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Sunday, December 26, 2004; Page A25

Pope's Christmas Wish Directed at War Zones

VATICAN CITY -- Pope John Paul II offered Christmas wishes Saturday for a world where he said timid but hopeful efforts at peace coexist with worries over Iraq, the Middle East and several tragic conflicts in Africa.

The pope, 84, turned out in a chilly, steady drizzle to keep his traditional appointment of reading holiday greetings in dozens of languages to a crowd of thousands of Romans and tourists in St. Peter's Square.

Children screamed in delight and adults cheered and hoisted their umbrellas in greeting as the pope was driven into the square in his white popemobile, whose top was covered with see-through plastic to protect him from the rain.

"With great apprehension, I follow the situation in Iraq. And how can I fail to look with anxious concern, but also with invincible confidence, toward that land of which you are a son?" the pontiff said in reference to Israel and the Palestinian territories.


KHARTOUM, Sudan -- The Sudanese government and the country's main southern rebel group will sign a peace agreement Jan. 10 in Kenya to end more than 20 years of civil war, a senior government official said.

The government and the Sudan People's Liberation Army had pledged to finalize an agreement to end Africa's longest-running war by Dec. 31, making a commitment last month before the U.N. Security Council, which held a rare meeting in Nairobi to spur peace talks.

The north-south war has pitted Sudan's Muslim-dominated government against rebels in the Christian and animist south seeking greater autonomy and more of the country's wealth. The conflict is blamed for more than 2 million deaths, primarily from famine and disease caused by the war.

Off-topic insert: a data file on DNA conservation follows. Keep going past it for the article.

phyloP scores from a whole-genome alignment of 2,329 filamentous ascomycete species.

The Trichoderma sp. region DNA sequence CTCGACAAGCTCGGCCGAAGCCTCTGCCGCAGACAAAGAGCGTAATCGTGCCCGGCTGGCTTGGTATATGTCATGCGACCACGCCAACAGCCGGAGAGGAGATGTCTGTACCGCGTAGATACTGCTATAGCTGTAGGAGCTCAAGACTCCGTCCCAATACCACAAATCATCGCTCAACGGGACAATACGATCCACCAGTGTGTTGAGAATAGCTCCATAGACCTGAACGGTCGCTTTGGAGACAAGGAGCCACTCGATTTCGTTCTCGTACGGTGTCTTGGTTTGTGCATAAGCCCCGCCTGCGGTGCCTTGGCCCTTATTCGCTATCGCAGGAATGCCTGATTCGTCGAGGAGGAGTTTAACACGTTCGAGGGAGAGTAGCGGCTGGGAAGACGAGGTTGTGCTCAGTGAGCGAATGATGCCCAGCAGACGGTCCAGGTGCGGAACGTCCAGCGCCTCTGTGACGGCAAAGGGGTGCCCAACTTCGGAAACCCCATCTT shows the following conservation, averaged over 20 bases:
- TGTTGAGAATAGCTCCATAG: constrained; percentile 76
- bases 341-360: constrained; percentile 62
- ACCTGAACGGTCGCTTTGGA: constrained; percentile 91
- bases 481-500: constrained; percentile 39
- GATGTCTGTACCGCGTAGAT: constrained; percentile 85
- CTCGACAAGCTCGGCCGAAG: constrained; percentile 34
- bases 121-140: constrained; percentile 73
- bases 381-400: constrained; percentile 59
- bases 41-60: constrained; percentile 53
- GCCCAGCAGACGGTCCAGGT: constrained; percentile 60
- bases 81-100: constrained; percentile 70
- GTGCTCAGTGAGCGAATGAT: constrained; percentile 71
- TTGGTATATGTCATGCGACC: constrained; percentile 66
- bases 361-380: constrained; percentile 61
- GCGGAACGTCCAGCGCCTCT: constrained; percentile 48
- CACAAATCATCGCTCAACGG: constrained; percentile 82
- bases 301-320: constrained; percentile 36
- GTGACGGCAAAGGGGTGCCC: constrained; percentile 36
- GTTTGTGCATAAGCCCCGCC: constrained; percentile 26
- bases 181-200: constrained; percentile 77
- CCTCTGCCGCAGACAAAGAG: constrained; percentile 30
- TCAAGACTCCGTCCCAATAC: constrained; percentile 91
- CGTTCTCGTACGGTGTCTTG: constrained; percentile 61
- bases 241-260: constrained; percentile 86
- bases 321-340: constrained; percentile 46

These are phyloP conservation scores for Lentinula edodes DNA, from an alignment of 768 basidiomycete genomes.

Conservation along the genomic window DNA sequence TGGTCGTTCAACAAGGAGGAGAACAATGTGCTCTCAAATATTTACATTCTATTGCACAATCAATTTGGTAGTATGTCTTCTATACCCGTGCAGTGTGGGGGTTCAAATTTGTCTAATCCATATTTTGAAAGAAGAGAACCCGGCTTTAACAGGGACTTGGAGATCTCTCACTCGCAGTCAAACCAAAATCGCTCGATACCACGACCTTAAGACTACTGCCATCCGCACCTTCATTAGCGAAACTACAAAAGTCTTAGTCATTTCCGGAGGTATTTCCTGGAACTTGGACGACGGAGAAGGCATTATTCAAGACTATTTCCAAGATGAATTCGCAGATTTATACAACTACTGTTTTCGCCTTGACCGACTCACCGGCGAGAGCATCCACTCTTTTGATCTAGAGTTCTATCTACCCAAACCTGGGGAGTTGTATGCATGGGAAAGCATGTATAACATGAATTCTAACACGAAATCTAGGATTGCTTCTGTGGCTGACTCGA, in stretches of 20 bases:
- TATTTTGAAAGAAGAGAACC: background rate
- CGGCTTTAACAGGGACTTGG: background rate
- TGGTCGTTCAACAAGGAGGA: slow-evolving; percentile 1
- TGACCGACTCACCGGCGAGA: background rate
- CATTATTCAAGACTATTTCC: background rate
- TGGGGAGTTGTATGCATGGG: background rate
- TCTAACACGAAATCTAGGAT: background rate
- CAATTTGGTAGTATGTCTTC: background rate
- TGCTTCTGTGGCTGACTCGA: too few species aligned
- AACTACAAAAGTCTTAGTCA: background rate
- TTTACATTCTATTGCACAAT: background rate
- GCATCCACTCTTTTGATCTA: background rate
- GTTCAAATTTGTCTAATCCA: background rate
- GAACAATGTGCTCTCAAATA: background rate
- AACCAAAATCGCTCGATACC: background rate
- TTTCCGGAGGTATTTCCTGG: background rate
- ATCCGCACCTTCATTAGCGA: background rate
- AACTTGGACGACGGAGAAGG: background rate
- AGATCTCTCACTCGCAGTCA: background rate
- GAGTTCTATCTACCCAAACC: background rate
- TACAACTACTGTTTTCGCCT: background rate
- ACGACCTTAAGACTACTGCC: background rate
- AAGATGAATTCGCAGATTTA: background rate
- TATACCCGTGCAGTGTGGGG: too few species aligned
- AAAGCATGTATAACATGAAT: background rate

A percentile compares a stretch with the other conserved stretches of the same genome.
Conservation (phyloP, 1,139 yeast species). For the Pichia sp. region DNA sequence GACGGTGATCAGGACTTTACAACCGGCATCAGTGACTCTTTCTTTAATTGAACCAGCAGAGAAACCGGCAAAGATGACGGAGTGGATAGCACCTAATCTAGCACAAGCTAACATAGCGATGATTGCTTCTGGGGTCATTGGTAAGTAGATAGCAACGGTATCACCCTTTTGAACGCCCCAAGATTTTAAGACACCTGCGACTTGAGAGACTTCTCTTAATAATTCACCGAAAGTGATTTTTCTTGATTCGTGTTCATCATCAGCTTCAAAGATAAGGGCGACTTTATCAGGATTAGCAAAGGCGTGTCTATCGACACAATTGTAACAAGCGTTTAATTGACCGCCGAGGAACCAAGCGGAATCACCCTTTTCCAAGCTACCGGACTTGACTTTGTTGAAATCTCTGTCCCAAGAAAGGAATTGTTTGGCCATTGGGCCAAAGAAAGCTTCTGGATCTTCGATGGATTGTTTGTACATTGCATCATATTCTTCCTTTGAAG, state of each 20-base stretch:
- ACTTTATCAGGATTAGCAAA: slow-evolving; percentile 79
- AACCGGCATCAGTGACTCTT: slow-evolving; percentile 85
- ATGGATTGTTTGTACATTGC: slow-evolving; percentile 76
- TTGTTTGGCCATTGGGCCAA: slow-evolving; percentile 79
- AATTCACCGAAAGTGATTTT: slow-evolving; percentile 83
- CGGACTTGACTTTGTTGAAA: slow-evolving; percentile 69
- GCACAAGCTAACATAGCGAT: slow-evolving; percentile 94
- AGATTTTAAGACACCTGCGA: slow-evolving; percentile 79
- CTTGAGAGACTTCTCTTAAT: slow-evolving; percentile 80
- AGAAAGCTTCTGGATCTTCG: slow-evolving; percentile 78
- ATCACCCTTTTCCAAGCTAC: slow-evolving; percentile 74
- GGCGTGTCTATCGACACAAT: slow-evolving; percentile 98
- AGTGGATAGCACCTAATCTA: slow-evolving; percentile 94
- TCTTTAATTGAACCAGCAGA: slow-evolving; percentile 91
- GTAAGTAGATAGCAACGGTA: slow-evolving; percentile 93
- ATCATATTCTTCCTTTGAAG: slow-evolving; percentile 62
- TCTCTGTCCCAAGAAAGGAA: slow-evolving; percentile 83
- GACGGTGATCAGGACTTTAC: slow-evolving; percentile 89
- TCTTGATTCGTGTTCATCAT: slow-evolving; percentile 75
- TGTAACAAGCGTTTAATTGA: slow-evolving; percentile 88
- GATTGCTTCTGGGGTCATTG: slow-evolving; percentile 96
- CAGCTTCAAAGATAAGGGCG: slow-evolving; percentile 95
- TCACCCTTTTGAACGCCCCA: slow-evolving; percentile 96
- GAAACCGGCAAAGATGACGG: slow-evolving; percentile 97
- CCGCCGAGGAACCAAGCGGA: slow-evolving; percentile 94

The middle east

JERUSALEM -- Mordechai Vanunu, the Israeli nuclear whistle-blower, was freed by Israeli police hours after he was detained for trying to enter the West Bank to attend Christmas Eve ceremonies in Bethlehem, a police spokesman said.

Vanunu, a Jewish convert to Christianity, was freed from an Israeli prison in April after completing an 18-year sentence for revealing secrets of Israel's nuclear program.

Under the terms of his release, he was barred from leaving Israeli territory and contacting foreigners.


KABUL, Afghanistan -- The runner-up to Hamid Karzai in historic presidential elections congratulated the Afghan leader on the formation of his cabinet and said he was in the process of forming an opposition political party.

Yonus Qanooni said that he had deep respect for the cabinet ministers and for Karzai, but that he felt he could best serve the nation by becoming a leading opposition figure. He said the party would be called New Afghanistan and would be created in the coming weeks.

TAIPEI, Taiwan -- A French urban climber who calls himself Spiderman climbed to the top of the world's tallest building, known as Taipei 101.

Alain Robert, 42, took almost four hours to reach the top of the 1,679-foot building. The climb took nearly twice as long as he had expected, partly because of dreary weather.

-- From News Services

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